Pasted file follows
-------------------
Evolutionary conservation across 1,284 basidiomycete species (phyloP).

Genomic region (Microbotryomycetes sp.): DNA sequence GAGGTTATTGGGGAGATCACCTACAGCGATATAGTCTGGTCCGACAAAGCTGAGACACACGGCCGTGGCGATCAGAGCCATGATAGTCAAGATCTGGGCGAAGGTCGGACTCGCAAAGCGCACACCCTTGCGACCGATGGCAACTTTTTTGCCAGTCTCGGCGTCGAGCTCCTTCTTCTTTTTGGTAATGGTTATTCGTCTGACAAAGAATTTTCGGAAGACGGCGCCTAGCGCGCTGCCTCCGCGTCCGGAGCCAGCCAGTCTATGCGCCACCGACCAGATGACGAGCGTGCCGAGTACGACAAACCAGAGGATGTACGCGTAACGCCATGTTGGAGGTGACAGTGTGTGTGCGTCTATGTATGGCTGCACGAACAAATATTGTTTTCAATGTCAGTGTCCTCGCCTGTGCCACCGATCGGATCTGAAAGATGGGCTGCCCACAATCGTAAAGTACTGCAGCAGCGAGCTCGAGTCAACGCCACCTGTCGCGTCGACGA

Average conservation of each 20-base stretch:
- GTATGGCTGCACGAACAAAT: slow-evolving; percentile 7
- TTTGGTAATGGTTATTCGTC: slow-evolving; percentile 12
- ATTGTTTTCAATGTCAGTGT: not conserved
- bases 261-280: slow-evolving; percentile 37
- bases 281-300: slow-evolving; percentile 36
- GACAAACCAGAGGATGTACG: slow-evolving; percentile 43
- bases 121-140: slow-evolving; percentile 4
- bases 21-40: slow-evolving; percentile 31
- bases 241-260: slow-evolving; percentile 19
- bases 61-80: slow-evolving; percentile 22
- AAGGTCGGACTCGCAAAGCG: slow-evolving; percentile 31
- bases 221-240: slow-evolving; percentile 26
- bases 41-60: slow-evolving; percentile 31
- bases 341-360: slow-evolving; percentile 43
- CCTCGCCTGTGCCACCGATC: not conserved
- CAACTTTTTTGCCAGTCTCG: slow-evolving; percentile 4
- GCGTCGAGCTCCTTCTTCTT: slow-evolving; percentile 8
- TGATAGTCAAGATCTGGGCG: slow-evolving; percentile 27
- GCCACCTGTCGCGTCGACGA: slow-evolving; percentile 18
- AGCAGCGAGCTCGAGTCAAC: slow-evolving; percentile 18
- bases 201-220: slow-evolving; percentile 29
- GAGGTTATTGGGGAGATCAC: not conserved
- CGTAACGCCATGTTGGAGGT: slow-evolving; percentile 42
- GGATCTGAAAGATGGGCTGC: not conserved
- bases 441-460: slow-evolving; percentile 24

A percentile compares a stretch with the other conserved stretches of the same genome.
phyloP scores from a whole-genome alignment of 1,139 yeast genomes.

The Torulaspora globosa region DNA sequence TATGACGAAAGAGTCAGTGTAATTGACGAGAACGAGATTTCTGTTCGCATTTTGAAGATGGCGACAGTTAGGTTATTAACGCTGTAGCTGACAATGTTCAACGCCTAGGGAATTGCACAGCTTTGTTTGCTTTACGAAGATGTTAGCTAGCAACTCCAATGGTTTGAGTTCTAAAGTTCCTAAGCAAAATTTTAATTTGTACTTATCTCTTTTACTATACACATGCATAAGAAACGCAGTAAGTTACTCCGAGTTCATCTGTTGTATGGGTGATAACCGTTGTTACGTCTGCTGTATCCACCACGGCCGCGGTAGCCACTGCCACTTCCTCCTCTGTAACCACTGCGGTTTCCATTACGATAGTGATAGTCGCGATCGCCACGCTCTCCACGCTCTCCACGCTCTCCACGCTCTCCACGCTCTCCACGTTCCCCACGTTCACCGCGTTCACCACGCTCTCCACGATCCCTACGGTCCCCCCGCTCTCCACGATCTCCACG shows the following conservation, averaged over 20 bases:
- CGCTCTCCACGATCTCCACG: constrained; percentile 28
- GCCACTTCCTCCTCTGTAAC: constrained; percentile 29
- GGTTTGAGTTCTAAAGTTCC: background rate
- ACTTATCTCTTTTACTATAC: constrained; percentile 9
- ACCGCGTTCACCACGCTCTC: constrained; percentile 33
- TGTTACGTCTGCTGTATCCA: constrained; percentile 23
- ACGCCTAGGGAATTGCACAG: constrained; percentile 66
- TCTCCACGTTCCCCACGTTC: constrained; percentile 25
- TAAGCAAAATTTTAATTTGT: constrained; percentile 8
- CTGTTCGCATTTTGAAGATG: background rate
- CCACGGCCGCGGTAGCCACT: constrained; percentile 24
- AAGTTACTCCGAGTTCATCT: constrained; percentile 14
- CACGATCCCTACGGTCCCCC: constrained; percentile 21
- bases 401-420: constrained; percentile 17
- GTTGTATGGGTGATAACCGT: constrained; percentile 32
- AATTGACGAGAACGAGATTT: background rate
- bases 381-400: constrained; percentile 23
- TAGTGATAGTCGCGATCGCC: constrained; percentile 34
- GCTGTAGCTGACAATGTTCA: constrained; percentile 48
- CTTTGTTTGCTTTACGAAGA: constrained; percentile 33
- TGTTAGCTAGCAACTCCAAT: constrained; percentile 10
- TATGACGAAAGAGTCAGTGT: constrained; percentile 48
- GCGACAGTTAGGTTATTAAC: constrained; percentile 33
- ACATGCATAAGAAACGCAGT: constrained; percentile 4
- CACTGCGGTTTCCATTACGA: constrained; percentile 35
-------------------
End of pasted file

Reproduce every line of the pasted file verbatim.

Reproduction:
Evolutionary conservation across 1,284 basidiomycete species (phyloP).

Genomic region (Microbotryomycetes sp.): DNA sequence GAGGTTATTGGGGAGATCACCTACAGCGATATAGTCTGGTCCGACAAAGCTGAGACACACGGCCGTGGCGATCAGAGCCATGATAGTCAAGATCTGGGCGAAGGTCGGACTCGCAAAGCGCACACCCTTGCGACCGATGGCAACTTTTTTGCCAGTCTCGGCGTCGAGCTCCTTCTTCTTTTTGGTAATGGTTATTCGTCTGACAAAGAATTTTCGGAAGACGGCGCCTAGCGCGCTGCCTCCGCGTCCGGAGCCAGCCAGTCTATGCGCCACCGACCAGATGACGAGCGTGCCGAGTACGACAAACCAGAGGATGTACGCGTAACGCCATGTTGGAGGTGACAGTGTGTGTGCGTCTATGTATGGCTGCACGAACAAATATTGTTTTCAATGTCAGTGTCCTCGCCTGTGCCACCGATCGGATCTGAAAGATGGGCTGCCCACAATCGTAAAGTACTGCAGCAGCGAGCTCGAGTCAACGCCACCTGTCGCGTCGACGA

Average conservation of each 20-base stretch:
- GTATGGCTGCACGAACAAAT: slow-evolving; percentile 7
- TTTGGTAATGGTTATTCGTC: slow-evolving; percentile 12
- ATTGTTTTCAATGTCAGTGT: not conserved
- bases 261-280: slow-evolving; percentile 37
- bases 281-300: slow-evolving; percentile 36
- GACAAACCAGAGGATGTACG: slow-evolving; percentile 43
- bases 121-140: slow-evolving; percentile 4
- bases 21-40: slow-evolving; percentile 31
- bases 241-260: slow-evolving; percentile 19
- bases 61-80: slow-evolving; percentile 22
- AAGGTCGGACTCGCAAAGCG: slow-evolving; percentile 31
- bases 221-240: slow-evolving; percentile 26
- bases 41-60: slow-evolving; percentile 31
- bases 341-360: slow-evolving; percentile 43
- CCTCGCCTGTGCCACCGATC: not conserved
- CAACTTTTTTGCCAGTCTCG: slow-evolving; percentile 4
- GCGTCGAGCTCCTTCTTCTT: slow-evolving; percentile 8
- TGATAGTCAAGATCTGGGCG: slow-evolving; percentile 27
- GCCACCTGTCGCGTCGACGA: slow-evolving; percentile 18
- AGCAGCGAGCTCGAGTCAAC: slow-evolving; percentile 18
- bases 201-220: slow-evolving; percentile 29
- GAGGTTATTGGGGAGATCAC: not conserved
- CGTAACGCCATGTTGGAGGT: slow-evolving; percentile 42
- GGATCTGAAAGATGGGCTGC: not conserved
- bases 441-460: slow-evolving; percentile 24

A percentile compares a stretch with the other conserved stretches of the same genome.
phyloP scores from a whole-genome alignment of 1,139 yeast genomes.

The Torulaspora globosa region DNA sequence TATGACGAAAGAGTCAGTGTAATTGACGAGAACGAGATTTCTGTTCGCATTTTGAAGATGGCGACAGTTAGGTTATTAACGCTGTAGCTGACAATGTTCAACGCCTAGGGAATTGCACAGCTTTGTTTGCTTTACGAAGATGTTAGCTAGCAACTCCAATGGTTTGAGTTCTAAAGTTCCTAAGCAAAATTTTAATTTGTACTTATCTCTTTTACTATACACATGCATAAGAAACGCAGTAAGTTACTCCGAGTTCATCTGTTGTATGGGTGATAACCGTTGTTACGTCTGCTGTATCCACCACGGCCGCGGTAGCCACTGCCACTTCCTCCTCTGTAACCACTGCGGTTTCCATTACGATAGTGATAGTCGCGATCGCCACGCTCTCCACGCTCTCCACGCTCTCCACGCTCTCCACGCTCTCCACGTTCCCCACGTTCACCGCGTTCACCACGCTCTCCACGATCCCTACGGTCCCCCCGCTCTCCACGATCTCCACG shows the following conservation, averaged over 20 bases:
- CGCTCTCCACGATCTCCACG: constrained; percentile 28
- GCCACTTCCTCCTCTGTAAC: constrained; percentile 29
- GGTTTGAGTTCTAAAGTTCC: background rate
- ACTTATCTCTTTTACTATAC: constrained; percentile 9
- ACCGCGTTCACCACGCTCTC: constrained; percentile 33
- TGTTACGTCTGCTGTATCCA: constrained; percentile 23
- ACGCCTAGGGAATTGCACAG: constrained; percentile 66
- TCTCCACGTTCCCCACGTTC: constrained; percentile 25
- TAAGCAAAATTTTAATTTGT: constrained; percentile 8
- CTGTTCGCATTTTGAAGATG: background rate
- CCACGGCCGCGGTAGCCACT: constrained; percentile 24
- AAGTTACTCCGAGTTCATCT: constrained; percentile 14
- CACGATCCCTACGGTCCCCC: constrained; percentile 21
- bases 401-420: constrained; percentile 17
- GTTGTATGGGTGATAACCGT: constrained; percentile 32
- AATTGACGAGAACGAGATTT: background rate
- bases 381-400: constrained; percentile 23
- TAGTGATAGTCGCGATCGCC: constrained; percentile 34
- GCTGTAGCTGACAATGTTCA: constrained; percentile 48
- CTTTGTTTGCTTTACGAAGA: constrained; percentile 33
- TGTTAGCTAGCAACTCCAAT: constrained; percentile 10
- TATGACGAAAGAGTCAGTGT: constrained; percentile 48
- GCGACAGTTAGGTTATTAAC: constrained; percentile 33
- ACATGCATAAGAAACGCAGT: constrained; percentile 4
- CACTGCGGTTTCCATTACGA: constrained; percentile 35